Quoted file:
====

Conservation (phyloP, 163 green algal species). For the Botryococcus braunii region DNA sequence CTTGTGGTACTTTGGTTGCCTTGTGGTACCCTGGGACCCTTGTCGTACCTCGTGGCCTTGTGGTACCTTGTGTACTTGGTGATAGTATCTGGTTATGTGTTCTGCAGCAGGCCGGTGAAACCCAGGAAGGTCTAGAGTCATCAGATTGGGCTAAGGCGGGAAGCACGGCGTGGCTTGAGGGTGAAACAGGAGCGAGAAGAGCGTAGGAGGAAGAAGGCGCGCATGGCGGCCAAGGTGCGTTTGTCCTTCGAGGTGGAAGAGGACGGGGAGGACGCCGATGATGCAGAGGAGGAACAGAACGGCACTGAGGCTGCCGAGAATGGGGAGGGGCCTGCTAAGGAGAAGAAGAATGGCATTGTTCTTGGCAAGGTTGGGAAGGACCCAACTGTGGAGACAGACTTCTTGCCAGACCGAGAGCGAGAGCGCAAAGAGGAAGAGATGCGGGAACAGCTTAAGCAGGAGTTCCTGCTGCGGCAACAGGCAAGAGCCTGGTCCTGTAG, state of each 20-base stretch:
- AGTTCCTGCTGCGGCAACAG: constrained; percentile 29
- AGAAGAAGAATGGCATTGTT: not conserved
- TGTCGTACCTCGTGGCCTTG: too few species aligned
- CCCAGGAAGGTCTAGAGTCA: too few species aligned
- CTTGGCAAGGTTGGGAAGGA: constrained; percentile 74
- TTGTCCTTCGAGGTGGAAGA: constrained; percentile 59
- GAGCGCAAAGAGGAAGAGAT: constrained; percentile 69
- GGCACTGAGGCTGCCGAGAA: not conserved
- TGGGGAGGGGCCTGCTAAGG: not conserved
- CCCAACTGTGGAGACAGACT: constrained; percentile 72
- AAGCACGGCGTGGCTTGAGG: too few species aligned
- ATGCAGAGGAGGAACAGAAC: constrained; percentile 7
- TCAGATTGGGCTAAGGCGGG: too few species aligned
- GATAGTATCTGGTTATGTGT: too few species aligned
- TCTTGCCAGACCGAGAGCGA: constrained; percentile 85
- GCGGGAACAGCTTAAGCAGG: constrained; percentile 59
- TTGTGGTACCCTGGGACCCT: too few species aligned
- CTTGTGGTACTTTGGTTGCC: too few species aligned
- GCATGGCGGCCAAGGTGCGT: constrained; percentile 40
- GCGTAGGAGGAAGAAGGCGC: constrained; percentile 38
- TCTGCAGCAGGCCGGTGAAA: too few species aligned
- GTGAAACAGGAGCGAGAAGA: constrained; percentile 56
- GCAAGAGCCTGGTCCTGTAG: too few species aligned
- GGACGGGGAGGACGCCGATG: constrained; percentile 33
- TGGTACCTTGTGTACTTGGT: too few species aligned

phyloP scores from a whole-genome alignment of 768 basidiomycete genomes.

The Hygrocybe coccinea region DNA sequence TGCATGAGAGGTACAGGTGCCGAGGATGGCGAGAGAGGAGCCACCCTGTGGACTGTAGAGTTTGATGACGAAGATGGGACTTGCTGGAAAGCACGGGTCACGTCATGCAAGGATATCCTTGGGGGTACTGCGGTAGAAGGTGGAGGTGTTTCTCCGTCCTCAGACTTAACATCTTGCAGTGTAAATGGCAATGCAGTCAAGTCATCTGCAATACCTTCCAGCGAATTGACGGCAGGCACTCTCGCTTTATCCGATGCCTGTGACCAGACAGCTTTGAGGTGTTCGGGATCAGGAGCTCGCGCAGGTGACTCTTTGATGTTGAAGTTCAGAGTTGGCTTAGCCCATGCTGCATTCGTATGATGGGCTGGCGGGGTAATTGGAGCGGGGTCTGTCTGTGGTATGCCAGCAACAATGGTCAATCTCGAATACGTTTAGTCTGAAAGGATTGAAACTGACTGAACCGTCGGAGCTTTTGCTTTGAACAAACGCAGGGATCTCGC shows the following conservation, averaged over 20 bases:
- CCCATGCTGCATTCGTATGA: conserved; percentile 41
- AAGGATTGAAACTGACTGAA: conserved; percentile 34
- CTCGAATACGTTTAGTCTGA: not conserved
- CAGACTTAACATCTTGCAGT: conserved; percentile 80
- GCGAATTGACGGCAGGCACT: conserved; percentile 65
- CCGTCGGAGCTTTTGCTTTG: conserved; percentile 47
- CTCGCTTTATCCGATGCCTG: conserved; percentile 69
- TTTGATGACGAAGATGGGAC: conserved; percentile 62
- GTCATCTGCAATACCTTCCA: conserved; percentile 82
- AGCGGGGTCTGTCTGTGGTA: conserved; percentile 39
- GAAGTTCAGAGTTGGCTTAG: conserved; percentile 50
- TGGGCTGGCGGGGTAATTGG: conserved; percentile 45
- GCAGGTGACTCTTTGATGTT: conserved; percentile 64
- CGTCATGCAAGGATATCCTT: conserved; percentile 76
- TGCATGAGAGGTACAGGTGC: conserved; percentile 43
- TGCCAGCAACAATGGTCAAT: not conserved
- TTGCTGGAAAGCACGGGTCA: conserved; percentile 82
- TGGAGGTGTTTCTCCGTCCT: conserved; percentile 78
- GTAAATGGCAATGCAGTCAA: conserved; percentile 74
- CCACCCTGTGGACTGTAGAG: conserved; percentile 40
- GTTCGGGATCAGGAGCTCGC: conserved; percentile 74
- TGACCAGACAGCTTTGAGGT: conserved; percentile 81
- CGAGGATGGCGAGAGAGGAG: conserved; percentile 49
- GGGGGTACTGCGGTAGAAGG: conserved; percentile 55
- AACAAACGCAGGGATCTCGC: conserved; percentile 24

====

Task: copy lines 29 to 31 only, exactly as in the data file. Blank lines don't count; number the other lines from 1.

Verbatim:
- CCCATGCTGCATTCGTATGA: conserved; percentile 41
- AAGGATTGAAACTGACTGAA: conserved; percentile 34
- CTCGAATACGTTTAGTCTGA: not conserved